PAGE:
forgot to ask - how did you do the filtered sunrays on the previous shot ?  They look superb.

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Peter, the sky scene is for real ;-)

Last edited on Tue May 14th, 2013 08:11 pm by Phil.c

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Huh !!  And there was me thinking how brilliant you were ........................:lol::lol::lol:

Still looks good stitched together. :thumbs

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It's a lot easier using the real thing.........should have said I did it myself :???:

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Very nice work Phil. Who says the camera can't lie ? :mutley

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Thanks Trevor, looking for more things to model at the moment, I did think of doing a ropeway to take the waste from the screens to the tip but this would mean another building next to or behind the washery building, but not much room :sad:

 

Phil

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How things have changed, yesterday they erected scaffolding around our house for a paint job, all the lower tubes have sponge sleeves wrapped around and every bolt has a plastic cap, there's also a tag with the house address fitted, I wonder if they think I might sue them for some reason :shock:

 

Phil

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Phil.c wrote: How things have changed, yesterday they erected scaffolding around our house for a paint job, all the lower tubes have sponge sleeves wrapped around and every bolt has a plastic cap, there's also a tag with the house address fitted, I wonder if they think I might sue them for some reason :shock:



 



Phil


It is designed to show where the additional costs are going Phil :mutleyl

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Ron.....£1200, before any painting, what I need is a sky hook, I could do it myself then :lol:

 

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Filled water tower and added railings.



A bit of a wide shot!

Attachment: Tower wide 1200.jpg (Downloaded 168 times)

Last edited on Mon May 20th, 2013 02:59 am by Phil.c

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Wow !!!! That is spectacular Phil. :doublethumb

The colour of the water and the reflected bridge is so realistic I thought I was looking at the real thing.

Last edited on Sun May 19th, 2013 08:11 pm by Chinahand

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Thanks Trevor, just black, brown and green gloss mixed all together :lol:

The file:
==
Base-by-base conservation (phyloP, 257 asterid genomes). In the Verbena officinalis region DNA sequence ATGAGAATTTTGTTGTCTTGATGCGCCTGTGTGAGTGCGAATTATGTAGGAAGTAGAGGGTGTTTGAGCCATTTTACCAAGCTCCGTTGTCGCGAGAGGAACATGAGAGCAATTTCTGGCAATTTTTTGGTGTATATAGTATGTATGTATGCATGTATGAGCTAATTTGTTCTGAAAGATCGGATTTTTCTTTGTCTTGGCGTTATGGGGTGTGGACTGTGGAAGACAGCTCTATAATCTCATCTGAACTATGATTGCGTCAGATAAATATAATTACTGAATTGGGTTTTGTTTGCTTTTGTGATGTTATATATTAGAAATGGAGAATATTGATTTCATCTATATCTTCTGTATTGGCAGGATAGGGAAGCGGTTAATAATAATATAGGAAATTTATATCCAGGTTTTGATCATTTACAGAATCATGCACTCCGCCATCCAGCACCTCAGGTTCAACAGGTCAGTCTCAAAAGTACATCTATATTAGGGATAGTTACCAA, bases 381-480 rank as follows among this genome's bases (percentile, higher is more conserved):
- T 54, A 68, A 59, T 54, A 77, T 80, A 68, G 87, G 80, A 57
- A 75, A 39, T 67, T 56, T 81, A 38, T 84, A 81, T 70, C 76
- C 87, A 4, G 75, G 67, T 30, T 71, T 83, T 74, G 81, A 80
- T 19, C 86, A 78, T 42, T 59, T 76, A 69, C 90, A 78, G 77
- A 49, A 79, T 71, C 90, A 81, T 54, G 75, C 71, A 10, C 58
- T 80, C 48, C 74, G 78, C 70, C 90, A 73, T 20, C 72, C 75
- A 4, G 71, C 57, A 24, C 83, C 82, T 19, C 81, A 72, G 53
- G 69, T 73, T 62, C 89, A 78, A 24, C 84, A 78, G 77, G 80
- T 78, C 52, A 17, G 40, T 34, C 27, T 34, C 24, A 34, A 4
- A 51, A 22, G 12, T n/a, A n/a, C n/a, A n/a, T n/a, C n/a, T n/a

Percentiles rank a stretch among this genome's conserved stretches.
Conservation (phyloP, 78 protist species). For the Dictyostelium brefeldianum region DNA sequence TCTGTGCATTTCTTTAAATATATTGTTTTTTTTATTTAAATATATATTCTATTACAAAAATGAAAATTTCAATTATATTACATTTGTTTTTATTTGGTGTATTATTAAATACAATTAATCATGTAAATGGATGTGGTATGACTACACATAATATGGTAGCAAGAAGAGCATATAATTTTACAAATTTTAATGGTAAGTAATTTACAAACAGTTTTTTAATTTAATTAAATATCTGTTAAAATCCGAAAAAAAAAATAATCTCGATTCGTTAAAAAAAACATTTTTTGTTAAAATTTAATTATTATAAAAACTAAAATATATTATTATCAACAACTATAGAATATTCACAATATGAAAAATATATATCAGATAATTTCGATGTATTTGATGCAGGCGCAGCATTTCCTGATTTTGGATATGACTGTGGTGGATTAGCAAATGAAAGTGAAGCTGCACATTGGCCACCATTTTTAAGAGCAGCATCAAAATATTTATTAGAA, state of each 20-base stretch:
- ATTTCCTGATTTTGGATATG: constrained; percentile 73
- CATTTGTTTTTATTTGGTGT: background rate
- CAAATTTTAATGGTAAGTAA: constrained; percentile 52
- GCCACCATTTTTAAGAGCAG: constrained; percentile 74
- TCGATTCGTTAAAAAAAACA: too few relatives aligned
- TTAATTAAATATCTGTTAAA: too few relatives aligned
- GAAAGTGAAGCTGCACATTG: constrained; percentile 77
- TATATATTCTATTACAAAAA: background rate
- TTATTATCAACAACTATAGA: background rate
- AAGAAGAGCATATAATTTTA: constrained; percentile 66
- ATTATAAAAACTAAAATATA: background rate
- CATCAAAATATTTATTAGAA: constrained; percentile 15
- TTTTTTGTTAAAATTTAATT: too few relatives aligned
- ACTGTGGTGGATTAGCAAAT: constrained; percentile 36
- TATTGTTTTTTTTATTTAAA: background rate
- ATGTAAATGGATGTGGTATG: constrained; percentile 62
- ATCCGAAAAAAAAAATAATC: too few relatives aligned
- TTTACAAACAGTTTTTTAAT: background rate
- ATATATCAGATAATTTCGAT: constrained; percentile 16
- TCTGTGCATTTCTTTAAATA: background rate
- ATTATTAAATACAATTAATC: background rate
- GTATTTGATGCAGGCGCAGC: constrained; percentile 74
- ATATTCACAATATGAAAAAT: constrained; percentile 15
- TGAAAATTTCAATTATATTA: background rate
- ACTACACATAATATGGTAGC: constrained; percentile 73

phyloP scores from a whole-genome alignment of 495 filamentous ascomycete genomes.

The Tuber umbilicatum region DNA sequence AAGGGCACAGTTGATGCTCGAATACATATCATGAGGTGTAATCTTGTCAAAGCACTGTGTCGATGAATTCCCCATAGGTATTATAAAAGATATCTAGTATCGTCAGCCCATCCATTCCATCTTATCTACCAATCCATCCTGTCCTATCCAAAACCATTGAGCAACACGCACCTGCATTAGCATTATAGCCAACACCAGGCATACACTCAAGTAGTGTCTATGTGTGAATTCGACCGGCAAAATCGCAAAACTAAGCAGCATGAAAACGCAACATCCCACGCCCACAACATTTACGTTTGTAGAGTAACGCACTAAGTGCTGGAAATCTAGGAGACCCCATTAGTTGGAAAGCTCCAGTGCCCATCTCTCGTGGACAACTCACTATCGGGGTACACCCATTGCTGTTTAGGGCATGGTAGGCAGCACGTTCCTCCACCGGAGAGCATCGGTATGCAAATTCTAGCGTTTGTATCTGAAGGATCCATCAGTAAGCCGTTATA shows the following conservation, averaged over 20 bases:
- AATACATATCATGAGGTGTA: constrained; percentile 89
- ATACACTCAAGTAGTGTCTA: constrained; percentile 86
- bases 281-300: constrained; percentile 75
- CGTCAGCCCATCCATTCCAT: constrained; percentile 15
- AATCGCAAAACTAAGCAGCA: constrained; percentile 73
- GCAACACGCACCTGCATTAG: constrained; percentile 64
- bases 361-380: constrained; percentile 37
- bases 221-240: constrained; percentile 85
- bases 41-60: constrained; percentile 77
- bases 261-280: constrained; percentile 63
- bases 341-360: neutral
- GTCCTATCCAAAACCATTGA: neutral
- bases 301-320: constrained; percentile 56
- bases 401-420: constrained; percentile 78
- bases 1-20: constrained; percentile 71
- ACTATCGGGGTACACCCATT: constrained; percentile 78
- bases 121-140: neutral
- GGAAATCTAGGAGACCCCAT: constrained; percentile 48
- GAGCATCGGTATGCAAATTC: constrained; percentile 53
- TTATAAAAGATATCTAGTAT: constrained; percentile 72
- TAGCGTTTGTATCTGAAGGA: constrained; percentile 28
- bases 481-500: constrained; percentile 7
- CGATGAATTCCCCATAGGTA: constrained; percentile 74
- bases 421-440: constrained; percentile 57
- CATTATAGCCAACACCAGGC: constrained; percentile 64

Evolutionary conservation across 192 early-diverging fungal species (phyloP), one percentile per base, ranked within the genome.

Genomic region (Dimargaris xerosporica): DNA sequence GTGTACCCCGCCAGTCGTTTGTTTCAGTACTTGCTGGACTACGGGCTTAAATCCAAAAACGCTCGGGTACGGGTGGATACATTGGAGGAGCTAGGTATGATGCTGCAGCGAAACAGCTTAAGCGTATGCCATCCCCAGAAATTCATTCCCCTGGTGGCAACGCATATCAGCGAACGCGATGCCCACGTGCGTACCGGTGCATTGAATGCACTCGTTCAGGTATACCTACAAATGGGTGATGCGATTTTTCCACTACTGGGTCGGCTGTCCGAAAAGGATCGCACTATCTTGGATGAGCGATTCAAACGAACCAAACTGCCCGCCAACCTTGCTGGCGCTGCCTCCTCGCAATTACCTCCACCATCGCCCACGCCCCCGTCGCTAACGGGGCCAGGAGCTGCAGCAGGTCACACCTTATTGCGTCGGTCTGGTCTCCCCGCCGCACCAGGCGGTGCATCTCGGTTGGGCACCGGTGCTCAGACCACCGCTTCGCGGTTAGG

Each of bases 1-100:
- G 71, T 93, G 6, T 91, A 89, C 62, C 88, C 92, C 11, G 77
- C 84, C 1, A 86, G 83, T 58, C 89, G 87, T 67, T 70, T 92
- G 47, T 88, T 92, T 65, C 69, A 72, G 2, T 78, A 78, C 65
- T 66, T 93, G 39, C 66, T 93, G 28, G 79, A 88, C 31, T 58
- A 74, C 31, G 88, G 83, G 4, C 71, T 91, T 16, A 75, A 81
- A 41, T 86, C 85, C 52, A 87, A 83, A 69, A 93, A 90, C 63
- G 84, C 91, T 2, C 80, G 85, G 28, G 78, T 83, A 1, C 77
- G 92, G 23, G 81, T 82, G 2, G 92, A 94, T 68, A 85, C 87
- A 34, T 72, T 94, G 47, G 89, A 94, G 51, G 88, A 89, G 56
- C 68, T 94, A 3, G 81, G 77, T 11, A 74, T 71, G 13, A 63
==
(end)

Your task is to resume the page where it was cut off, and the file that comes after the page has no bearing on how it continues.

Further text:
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Just started detailing this area.





 

 






Attachment: Crane 1200.jpg (Downloaded 148 times)

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Just one word Phil, Brilliant.

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Superb attention to detail. Great work Phil.

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Really like following your progress... Inspiration plus ! :-)

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Thanks guys!

 

A question, does anyone know of a UK supplier of rubberized horse hair?

 

Phil


 


Last edited on Thu May 23rd, 2013 09:55 am by Phil.c

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Just trying to catch up on "happenings" whilst I've been "otherwise occupied" Phill and I'll echo what the others have said  -

Wow.......Wow.............Wow.......................Wow.....................Wow..............................Wow

That water tower is, as Trevor said, simply stunning - the water is so realistic.  Also, the steel "sheen" on the loading shovel - how did you do that ? The tracks look like "new" rust from a soaking since it was used a few days ago whereas the rest of it looks like "established" wear and tear (with a dusting from an oily rag). :pathead Is the highlighting on the top corner of the scoop lighting or painting ?

The wagon weathering is also excellent.  So often, you see the bodies weathered and the outside of the wheels but yours appear to be properly weathered "underneath" too, with only the tyres bright. :thumbs

I have no idea where you'd buy rubberised horsehair today.  Wasn't it used as carpet underlay as a replacement for felt many moons ago ?

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Just trying to catch up on "happenings" whilst I've been "otherwise occupied" Phill and I'll echo what the others have said -

Wow.......Wow.............Wow.......................Wow.....................Wow..............................Wow

That water tower is, as Trevor said, simply stunning - the water is so realistic. Also, the steel "sheen" on the loading shovel - how did you do that ? The tracks look like "new" rust from a soaking since it was used a few days ago whereas the rest of it looks like "established" wear and tear (with a dusting from an oily rag). :pathead Is the highlighting on the top corner of the scoop lighting or painting ?

The wagon weathering is also excellent. So often, you see the bodies weathered and the outside of the wheels but yours appear to be properly weathered "underneath" too, with only the tyres bright. :thumbs

I have no idea where you'd buy rubberised horsehair today. Wasn't it used as carpet underlay as a replacement for felt many moons ago ?


WOW
   Peter!!!! Not sure if I deseve all those:eek:

 

The sheen on the shovel was done with an oxide wash readilly available in those small paint bottles, can't remember the makers, but I can find out next time i'm in the layout room.

The highlighting on the scoop, are you talking about the crane bucket?

The wagon weathering was done with an airbrush so it goes just about everyplace you want it to.

 

Phil